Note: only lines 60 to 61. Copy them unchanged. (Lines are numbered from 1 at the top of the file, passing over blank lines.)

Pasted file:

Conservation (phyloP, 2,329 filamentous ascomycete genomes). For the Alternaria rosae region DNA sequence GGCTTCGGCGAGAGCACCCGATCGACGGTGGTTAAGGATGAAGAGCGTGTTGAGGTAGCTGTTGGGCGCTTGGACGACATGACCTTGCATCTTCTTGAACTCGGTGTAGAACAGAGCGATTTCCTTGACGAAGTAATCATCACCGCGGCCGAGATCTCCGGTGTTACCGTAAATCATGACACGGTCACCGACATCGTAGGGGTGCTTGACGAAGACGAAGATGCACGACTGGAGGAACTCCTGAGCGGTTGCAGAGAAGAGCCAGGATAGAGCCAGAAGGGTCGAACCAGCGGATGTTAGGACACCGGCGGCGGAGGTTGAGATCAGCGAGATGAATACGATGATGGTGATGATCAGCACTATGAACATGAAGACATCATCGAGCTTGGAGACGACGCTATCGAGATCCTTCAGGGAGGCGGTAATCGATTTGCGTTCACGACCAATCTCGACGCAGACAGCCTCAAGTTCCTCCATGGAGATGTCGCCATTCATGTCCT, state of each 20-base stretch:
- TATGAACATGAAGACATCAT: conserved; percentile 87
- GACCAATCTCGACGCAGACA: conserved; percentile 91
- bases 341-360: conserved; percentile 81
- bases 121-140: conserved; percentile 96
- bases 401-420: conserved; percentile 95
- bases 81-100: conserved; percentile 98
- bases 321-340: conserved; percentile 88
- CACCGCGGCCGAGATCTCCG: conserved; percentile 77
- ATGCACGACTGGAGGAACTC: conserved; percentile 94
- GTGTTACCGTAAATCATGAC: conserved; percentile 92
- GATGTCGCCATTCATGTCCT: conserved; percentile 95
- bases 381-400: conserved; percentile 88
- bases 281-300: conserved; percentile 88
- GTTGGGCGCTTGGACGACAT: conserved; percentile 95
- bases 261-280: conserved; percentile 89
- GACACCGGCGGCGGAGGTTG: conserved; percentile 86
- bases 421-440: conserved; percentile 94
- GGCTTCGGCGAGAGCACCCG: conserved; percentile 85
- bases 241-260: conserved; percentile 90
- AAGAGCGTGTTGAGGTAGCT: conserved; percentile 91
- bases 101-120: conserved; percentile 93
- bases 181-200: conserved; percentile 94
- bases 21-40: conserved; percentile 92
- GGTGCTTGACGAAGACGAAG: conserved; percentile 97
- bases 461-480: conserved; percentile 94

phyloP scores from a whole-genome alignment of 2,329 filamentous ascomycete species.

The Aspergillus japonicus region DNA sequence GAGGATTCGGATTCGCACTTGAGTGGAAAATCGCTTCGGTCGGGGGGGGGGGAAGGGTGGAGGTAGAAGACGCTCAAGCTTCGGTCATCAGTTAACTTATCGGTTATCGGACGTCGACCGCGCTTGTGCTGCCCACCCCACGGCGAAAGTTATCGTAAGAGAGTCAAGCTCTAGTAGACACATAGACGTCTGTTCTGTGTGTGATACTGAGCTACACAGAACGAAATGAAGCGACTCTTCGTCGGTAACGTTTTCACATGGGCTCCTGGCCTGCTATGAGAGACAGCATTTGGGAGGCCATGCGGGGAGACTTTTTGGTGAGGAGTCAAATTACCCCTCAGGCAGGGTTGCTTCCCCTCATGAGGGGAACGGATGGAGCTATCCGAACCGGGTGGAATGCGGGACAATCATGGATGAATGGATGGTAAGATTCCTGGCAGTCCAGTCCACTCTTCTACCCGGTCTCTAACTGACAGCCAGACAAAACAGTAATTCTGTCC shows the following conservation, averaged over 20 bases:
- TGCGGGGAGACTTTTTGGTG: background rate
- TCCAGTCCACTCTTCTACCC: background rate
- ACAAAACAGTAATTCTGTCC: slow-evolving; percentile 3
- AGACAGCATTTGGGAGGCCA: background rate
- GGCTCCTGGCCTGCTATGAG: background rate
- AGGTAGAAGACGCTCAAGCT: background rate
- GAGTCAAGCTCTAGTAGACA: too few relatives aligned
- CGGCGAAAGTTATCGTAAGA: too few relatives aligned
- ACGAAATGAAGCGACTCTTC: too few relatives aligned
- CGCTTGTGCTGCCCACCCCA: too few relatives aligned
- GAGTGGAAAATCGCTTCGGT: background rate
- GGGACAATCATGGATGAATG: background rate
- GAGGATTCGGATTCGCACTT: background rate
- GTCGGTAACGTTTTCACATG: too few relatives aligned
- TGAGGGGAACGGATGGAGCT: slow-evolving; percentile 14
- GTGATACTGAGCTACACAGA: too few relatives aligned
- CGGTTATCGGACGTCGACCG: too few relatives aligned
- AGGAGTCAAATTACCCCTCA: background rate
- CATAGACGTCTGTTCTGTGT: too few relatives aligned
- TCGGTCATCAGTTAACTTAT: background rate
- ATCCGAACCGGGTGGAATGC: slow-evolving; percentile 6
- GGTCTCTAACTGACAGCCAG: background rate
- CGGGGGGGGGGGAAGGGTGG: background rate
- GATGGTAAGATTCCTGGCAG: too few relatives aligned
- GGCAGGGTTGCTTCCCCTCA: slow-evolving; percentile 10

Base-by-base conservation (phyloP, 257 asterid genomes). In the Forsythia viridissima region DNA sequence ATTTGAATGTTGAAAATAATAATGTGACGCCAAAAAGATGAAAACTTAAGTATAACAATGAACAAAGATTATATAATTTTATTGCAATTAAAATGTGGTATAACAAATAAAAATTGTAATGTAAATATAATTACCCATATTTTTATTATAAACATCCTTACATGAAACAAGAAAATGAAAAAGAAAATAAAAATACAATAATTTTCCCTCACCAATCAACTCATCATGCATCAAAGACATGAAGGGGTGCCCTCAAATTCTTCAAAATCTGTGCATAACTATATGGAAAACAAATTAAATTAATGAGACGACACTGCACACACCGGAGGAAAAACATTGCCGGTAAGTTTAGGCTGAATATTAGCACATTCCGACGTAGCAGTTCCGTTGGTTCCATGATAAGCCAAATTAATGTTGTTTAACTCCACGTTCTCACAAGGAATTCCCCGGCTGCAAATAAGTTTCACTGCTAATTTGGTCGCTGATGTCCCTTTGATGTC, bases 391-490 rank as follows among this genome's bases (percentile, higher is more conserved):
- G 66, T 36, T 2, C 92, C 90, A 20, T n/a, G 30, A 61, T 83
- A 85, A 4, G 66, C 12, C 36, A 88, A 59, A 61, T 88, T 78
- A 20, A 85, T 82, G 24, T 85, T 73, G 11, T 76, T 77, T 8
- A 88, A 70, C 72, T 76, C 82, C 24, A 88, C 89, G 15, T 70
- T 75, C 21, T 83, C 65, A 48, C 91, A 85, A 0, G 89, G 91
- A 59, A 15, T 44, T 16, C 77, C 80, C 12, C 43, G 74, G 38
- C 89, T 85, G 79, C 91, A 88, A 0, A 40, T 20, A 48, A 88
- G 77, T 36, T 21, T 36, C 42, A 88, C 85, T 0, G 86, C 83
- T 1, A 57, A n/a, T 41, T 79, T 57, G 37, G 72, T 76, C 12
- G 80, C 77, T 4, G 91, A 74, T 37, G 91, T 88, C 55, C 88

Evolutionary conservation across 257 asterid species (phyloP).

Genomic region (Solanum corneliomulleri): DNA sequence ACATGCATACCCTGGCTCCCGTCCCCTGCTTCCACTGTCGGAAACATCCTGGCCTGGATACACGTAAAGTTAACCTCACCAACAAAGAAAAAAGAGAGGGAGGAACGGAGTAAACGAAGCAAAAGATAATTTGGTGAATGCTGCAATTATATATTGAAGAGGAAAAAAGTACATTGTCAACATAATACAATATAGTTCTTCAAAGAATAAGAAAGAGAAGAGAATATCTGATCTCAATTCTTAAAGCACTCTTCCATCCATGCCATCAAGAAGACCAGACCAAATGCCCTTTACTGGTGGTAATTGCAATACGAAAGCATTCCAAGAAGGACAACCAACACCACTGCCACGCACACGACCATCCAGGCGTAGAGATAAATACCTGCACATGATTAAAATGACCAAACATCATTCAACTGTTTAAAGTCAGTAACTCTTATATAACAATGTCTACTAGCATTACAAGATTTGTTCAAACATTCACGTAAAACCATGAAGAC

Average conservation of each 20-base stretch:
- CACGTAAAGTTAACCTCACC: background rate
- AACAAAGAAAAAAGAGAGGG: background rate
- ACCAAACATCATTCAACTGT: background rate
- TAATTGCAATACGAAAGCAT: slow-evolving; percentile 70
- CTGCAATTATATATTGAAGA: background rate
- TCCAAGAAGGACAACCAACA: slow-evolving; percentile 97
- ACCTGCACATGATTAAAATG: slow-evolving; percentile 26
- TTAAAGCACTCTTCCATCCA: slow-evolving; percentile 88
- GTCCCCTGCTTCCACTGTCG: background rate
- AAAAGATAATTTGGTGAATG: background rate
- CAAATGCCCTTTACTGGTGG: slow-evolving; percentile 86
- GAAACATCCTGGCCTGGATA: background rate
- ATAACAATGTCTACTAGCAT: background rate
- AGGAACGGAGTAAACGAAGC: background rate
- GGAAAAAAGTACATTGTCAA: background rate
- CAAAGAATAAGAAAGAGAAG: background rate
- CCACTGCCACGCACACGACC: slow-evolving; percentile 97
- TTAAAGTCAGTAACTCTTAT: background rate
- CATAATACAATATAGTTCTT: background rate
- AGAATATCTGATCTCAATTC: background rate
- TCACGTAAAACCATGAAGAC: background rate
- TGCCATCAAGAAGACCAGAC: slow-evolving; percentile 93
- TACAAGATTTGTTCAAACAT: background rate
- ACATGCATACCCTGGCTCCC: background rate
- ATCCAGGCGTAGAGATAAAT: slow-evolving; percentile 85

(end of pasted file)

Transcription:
- A 59, A 15, T 44, T 16, C 77, C 80, C 12, C 43, G 74, G 38
- C 89, T 85, G 79, C 91, A 88, A 0, A 40, T 20, A 48, A 88